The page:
By Jeff White (firstname.lastname@example.org)
CHARLOTTESVILLE — Fans who had spent much of the previous two hours chanting and cheering for the home team Sunday afternoon filed quietly out of the University Hall Turf Field.
UVa’s field hockey players might have wanted to leave, too. But they stood and stared numbly as their counterparts from Maryland accepted the huge trophy that goes to the ACC champion.
Watching the Terrapins celebrate, Virginia junior goalkeeper Kim Kastuk said later, brought to her mind “a lot of what-ifs, definitely a lot of frustration. You work all year for this, and you come up just short. It’s definitely painful, and a little bit of a shock, too. But we have the NCAA tournament to look forward to and put all our emotions into that, just working hard and coming back stronger.”
A regulation game lasts 70 minutes. This one was decided in the 72nd minute, when Megan Frazer, off an assist from Emma Thomas, converted on a penalty corner to give defending NCAA champion Maryland a 3-2 sudden-death victory before a boisterous crowd of 733 on a sparkling fall day.
“It was a great game and a great effort by both teams,” said Michele Madison, UVa’s fourth-year coach. “I don’t think you could ask for anything more in a championship game. There were a lot of champions on that field.”
The Wahoos (18-3) can expect to be seeded No. 2 or No. 3 in the NCAA tournament, whose 16-team field will be announced Tuesday night. Whether UVa will be awarded a regional is uncertain, but Madison hopes her team’s performance in the ACC tourney impresses the NCAA selection committee.
The ACC title was the second straight and eighth overall for the Terrapins. The Cavaliers, who advanced to the championship game for the first time since 2000, are still seeking their first crown.
Virginia led 2-0 at halftime, on goals by freshmen Charlotte van den Broek and Tara Puffenberger, and Madison tried to temper her players’ excitement at the break.
Play as if the score is 0-0, she told them, and give maximum effort for 35 more minutes.
“There’s no way a team as good as Maryland is going to lay down and die,” Madison said, “and we knew that.”
With 16 minutes left in the second half, however, the score was still 2-0. But the top-seeded Terrapins (20-0) pulled even with two goals in a span of 97 seconds, a flurry that clearly rattled UVa.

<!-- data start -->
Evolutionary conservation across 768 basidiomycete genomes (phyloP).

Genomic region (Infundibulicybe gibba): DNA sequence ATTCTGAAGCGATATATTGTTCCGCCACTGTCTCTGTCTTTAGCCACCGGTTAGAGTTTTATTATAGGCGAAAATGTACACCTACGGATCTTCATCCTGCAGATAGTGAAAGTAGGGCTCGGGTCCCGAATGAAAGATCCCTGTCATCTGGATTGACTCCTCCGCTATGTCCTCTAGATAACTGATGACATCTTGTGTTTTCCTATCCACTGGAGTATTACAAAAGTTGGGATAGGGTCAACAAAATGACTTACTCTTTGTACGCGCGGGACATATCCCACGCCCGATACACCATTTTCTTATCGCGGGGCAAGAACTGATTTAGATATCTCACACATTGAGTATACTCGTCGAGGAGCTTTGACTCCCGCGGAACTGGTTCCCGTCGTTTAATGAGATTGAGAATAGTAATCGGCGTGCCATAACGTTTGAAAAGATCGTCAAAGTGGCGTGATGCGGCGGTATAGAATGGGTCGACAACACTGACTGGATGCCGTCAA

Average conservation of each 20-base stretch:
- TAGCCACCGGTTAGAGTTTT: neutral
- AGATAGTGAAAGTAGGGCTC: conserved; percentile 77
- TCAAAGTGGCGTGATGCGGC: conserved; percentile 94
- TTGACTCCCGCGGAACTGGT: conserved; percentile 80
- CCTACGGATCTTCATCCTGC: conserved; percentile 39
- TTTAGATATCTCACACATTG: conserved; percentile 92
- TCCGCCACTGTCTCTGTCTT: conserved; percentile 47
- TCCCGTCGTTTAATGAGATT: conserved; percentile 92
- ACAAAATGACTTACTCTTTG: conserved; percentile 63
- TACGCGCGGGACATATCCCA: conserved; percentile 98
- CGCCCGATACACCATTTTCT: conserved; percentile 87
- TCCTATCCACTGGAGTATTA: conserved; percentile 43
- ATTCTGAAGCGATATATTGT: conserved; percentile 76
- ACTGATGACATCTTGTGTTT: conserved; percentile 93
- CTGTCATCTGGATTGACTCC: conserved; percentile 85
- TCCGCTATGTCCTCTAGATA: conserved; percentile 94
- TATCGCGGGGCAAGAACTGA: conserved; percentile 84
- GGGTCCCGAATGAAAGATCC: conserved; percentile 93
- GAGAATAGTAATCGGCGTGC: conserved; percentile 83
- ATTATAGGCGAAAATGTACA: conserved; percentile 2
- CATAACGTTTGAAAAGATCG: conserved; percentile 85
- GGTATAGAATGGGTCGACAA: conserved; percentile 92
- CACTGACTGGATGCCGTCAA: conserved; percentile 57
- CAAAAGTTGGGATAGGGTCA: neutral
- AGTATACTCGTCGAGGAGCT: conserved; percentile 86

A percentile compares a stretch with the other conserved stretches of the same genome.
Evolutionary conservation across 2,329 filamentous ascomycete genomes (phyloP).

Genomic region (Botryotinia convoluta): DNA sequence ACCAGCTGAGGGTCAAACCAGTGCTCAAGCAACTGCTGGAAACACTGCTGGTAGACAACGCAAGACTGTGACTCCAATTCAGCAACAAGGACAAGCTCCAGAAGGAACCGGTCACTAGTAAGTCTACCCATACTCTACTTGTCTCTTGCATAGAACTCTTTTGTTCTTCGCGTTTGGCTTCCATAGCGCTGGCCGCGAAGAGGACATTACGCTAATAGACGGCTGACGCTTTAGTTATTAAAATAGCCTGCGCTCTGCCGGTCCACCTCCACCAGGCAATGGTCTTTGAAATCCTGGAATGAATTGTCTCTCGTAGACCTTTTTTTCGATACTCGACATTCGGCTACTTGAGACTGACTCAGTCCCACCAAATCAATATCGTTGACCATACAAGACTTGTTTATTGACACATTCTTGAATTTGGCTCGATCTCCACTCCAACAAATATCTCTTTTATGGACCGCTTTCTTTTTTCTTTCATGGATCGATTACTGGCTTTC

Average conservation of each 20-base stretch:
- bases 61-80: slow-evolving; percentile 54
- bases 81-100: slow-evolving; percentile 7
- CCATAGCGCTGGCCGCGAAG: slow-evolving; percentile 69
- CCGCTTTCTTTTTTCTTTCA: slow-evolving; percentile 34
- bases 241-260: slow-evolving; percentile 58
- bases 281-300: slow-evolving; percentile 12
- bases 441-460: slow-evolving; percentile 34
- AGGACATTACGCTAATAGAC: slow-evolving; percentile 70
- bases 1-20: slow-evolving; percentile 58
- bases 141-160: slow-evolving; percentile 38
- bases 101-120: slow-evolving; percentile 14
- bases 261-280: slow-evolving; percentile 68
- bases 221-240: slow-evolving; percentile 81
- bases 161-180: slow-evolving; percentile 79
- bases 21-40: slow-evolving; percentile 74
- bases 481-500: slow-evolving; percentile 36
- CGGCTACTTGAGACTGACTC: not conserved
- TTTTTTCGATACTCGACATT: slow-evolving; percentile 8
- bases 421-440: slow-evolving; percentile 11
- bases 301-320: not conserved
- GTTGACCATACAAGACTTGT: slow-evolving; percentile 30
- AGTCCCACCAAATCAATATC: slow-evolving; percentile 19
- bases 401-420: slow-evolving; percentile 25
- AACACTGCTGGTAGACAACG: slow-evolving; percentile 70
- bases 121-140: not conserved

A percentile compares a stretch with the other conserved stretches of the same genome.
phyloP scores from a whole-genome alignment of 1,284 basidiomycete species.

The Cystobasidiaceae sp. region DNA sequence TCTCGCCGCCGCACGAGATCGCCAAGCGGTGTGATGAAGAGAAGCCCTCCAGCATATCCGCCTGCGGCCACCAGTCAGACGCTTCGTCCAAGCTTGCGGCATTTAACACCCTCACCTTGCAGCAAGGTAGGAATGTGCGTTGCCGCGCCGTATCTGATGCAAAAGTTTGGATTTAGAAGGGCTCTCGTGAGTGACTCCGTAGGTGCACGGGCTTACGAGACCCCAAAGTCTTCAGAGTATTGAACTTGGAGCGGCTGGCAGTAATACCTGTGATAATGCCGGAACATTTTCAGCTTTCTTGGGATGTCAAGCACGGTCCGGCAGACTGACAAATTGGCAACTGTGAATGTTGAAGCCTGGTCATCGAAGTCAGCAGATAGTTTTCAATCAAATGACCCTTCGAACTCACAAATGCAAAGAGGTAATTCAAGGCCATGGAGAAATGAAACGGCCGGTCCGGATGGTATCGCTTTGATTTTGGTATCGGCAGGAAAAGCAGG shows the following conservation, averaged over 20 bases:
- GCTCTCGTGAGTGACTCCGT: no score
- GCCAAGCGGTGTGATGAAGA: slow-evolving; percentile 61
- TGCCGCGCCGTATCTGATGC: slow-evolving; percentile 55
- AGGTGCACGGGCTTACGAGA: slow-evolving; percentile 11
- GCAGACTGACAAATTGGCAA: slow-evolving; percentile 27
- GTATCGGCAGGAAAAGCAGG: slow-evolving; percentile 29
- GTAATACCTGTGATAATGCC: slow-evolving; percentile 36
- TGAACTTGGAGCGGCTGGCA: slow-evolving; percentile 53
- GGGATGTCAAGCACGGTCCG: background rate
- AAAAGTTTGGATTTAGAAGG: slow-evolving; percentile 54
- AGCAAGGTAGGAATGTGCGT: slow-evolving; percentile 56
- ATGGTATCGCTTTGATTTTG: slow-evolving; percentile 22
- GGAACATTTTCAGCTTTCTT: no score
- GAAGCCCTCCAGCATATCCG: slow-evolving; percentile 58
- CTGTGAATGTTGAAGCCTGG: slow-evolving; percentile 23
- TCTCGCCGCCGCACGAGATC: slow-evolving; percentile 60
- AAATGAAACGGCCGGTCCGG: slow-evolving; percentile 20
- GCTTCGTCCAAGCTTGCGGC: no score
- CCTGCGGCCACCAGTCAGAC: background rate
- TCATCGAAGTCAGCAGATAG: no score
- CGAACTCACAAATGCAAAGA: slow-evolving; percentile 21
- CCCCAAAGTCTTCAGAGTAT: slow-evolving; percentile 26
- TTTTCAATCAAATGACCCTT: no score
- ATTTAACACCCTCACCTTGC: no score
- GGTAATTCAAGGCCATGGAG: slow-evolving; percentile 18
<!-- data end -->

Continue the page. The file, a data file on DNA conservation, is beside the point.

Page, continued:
Sophomore Rachel Jennings said the Wahoos (18-3), who lost 3-1 to the Terps during the regular season, lost intensity once they built the two-goal lead.
“I think we let up a little bit, which is something I think we really need to work on,” Jennings said. “Obviously when you’re up 2-0, you’re really excited about it, especially against a great team like Maryland.
“A lot of people didn’t expect that from us, but I think that’s definitely a flaw that we had today, that we got a little comfortable with the lead. Hopefully we can fix that by tournament time.”
Virginia, the No. 3 seed, had a chance to win on the final play of regulation. The ‘Hoos were awarded a penalty corner, but goalkeeper Alicia Grater’s save saved the Terps and sent the game into overtime.
“I guess it just didn’t work out for us, but obviously it was really exciting,” Jennings said. “You just dream of moments like that: to have no time left on the clock and have a corner. Hopefully, we’ll get an opportunity like that again and be successful.”
In regulation, a field hockey game is 11 on 11. In overtime, it’s seven on seven. That gives players more room to operate on the field and increases the probability that penalty corners will be converted.
The Terps were 0 for 7 on penalty corners in regulation, but they didn’t waste the first opportunity they got in OT.
“We give a lot of credit to Maryland,” Jennings said. “They’re an amazing team, and it’s just moments like this and games like this that prepare us for the tournament. I honestly don’t think we’re going to play a team harder than Maryland until we meet up with them in the tournament, so obviously this was great preparation.”
“Yeah,” van den Broek said with a smile. “We’re going to meet them again.”